Issue 7 October 2023 Ferries

Ferries are an essential part of Norway's transport network. There are around 130 ferry services carrying 20 million cars and 40 million passengers each year.

When MV Ampere was built in 2014, it was the world’s first, large-size, battery-powered ferry. It can carry up to 120 cars and 360 passengers and crosses the Sognefjord, as part of the E39 European highway, between Lavik and Oppedal.

NK 2105


The hybrid ferry Svelvik took over the route between Svelvik and Verket in 2022 after MV Svelviksund was retired from service after 43 years. The crossing over the 184 metre wide strait in Drammensfjord takes roughly 5 minutes, making this the shortest ferry crossing in Norway.

NK 2106

MV Værøy is a gas-fuelled ferry, built in 2012 for the Torghatten Nord shipping company. It serves the route Bodø-Røst-Værøy-Moskenes across Vestfjord and can carry 390 passengers and 120 cars. It is one of the four ferries serving the Lofoten islands. The ferry route from Bodø to Røst, Værøy and Moskenes is not only the longest in Norway but also the most exposed.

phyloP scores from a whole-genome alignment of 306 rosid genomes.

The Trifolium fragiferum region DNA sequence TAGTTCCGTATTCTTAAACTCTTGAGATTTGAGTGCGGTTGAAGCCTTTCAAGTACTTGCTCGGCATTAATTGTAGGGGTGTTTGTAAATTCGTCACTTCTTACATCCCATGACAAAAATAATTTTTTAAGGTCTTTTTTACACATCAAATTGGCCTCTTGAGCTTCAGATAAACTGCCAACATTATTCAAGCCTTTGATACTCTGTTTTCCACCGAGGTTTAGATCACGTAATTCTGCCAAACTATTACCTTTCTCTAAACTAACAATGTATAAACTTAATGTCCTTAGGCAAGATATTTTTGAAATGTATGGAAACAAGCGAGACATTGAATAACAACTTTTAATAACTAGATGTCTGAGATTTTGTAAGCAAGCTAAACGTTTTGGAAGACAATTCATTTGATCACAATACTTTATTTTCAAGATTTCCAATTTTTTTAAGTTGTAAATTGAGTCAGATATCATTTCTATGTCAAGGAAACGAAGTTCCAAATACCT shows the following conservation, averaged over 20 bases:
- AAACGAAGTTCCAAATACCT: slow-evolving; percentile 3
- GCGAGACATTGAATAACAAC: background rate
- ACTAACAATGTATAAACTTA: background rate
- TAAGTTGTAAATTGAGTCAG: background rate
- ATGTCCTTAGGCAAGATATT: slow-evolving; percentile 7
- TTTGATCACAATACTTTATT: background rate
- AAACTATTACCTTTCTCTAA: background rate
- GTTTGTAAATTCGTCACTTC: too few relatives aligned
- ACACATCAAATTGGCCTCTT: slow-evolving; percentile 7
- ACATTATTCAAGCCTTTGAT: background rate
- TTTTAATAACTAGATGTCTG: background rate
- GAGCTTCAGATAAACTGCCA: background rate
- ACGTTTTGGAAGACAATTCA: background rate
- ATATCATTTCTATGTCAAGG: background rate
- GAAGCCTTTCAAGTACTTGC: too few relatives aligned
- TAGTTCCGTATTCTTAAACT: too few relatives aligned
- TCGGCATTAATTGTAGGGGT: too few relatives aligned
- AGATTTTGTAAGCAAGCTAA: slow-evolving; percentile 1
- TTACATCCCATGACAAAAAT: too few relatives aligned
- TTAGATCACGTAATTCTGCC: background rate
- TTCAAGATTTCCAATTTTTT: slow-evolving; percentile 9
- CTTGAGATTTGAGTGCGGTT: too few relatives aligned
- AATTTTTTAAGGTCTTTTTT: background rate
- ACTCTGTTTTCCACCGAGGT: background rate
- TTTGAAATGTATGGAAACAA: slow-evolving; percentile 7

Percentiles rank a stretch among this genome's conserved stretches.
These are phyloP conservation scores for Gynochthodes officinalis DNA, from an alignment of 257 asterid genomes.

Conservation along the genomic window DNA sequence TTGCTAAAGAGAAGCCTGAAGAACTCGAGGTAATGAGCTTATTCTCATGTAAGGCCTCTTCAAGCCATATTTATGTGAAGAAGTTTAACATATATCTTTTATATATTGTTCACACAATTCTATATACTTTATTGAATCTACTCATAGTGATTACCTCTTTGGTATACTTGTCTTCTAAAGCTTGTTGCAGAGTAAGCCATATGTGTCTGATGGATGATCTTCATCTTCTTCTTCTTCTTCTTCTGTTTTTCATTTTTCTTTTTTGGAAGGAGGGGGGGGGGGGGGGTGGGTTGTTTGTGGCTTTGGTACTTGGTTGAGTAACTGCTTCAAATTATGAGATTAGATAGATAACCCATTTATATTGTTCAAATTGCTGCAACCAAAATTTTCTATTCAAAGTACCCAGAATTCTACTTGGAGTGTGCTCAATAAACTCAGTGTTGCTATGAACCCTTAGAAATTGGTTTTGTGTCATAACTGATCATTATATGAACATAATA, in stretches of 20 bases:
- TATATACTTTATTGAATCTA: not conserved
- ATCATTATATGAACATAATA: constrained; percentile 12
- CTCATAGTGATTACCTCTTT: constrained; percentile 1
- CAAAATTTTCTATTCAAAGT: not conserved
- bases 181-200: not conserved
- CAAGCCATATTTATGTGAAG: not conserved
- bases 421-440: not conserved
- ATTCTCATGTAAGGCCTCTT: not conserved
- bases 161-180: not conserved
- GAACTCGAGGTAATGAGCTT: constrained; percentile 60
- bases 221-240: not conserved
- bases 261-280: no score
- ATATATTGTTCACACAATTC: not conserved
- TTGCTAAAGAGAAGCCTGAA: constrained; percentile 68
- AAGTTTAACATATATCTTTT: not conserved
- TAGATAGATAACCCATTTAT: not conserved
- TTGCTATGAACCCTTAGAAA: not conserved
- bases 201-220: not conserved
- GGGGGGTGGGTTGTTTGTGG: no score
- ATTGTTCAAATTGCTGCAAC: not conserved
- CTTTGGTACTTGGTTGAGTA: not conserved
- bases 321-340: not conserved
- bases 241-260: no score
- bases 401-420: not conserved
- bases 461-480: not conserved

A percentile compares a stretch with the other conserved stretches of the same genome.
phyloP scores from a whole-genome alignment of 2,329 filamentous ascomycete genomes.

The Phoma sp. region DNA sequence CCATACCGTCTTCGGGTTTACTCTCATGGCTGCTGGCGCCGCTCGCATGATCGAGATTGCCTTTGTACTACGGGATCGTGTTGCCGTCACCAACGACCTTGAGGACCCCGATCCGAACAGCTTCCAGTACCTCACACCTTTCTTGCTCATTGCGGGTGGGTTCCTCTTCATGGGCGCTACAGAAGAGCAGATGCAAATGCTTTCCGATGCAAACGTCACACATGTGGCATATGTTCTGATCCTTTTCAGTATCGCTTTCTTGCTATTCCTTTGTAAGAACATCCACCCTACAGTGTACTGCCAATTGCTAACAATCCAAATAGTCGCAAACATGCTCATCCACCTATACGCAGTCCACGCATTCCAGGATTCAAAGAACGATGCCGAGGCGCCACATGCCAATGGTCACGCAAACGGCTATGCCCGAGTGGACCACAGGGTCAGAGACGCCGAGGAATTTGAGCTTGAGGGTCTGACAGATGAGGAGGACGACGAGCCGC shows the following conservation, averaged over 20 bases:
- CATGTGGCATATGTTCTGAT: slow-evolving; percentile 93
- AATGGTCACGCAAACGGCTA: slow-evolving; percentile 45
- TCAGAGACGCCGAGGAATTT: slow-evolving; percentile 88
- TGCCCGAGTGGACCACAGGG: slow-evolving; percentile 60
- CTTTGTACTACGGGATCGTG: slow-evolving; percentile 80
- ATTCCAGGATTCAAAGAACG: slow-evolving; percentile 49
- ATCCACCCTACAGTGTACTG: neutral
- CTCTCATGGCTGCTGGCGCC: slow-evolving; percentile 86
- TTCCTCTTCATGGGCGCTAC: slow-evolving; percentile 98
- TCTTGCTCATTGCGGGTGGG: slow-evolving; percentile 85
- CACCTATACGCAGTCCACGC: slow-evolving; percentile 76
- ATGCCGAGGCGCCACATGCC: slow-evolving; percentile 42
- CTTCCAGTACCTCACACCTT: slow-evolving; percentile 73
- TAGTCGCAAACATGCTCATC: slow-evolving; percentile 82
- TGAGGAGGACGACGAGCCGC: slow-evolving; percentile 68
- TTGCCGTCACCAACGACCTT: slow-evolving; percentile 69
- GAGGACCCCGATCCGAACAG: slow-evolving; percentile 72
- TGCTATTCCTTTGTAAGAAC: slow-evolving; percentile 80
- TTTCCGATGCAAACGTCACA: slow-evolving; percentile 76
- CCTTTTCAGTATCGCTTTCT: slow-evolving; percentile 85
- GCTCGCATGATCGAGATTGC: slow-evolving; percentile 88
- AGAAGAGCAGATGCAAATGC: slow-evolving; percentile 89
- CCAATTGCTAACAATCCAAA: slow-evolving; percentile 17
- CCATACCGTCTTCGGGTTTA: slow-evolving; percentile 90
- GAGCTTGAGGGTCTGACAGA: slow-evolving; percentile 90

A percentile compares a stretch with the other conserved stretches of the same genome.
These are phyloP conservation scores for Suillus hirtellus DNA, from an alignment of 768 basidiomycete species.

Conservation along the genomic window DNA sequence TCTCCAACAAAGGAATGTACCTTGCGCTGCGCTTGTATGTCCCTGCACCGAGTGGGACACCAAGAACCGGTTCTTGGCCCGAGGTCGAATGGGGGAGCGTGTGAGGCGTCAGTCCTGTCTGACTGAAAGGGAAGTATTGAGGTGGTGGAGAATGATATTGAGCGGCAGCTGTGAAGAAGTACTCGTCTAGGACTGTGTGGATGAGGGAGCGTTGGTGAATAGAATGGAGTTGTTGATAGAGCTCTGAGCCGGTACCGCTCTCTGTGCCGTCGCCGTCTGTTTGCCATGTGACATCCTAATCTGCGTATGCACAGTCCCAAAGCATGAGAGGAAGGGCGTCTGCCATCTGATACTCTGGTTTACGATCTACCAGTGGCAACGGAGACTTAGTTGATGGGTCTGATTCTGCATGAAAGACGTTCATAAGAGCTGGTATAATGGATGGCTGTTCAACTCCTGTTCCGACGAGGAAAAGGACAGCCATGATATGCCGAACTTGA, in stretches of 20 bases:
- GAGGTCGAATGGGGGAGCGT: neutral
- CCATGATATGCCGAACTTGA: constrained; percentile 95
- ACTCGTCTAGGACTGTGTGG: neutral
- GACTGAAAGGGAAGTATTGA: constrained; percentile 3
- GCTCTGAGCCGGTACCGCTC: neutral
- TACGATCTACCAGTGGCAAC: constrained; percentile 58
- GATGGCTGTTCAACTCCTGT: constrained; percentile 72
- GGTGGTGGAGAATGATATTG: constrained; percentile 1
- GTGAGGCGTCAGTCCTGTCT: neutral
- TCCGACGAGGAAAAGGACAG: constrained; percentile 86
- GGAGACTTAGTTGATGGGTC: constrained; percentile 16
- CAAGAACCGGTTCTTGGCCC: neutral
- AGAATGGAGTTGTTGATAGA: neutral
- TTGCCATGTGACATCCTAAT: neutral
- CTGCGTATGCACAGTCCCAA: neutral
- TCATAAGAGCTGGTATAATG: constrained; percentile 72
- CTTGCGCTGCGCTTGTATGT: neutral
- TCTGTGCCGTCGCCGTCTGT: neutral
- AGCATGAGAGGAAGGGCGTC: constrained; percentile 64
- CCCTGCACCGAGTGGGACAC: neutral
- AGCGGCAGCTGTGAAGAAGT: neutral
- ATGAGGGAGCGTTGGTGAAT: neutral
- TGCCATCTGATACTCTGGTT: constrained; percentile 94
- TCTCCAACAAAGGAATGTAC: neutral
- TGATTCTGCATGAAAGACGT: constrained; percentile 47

NK 2107

The town of Kristiansund is spread across five large islands and a number of smaller ones. In 1876, the first ferry of the Kristiansund steamboat association was put into service for the people of the town to get around its islands. The Sundbåten ferries have been operating ever since. They have carried over 130 million passengers and are considered to be the heart of Kristiansund. MS Angvik came into operation in 2005 and has capacity for 70 passengers.

NK 2108



  • NK 2103-2104
  • Motifs: MV "Ampere", Svelvik, MV "Værøy", MS "Angvik"
  • Design: Jørn O. Jøntvedt
  • Denomination: NOK 27 (domestic 50 g) x 4
  • Issued in: Roll of 100 stamps (25 of each motif)
  • Print run: 205.000 of each stamp
  • Print: Offset from Joh. Enschedé Security Print, The Netherlands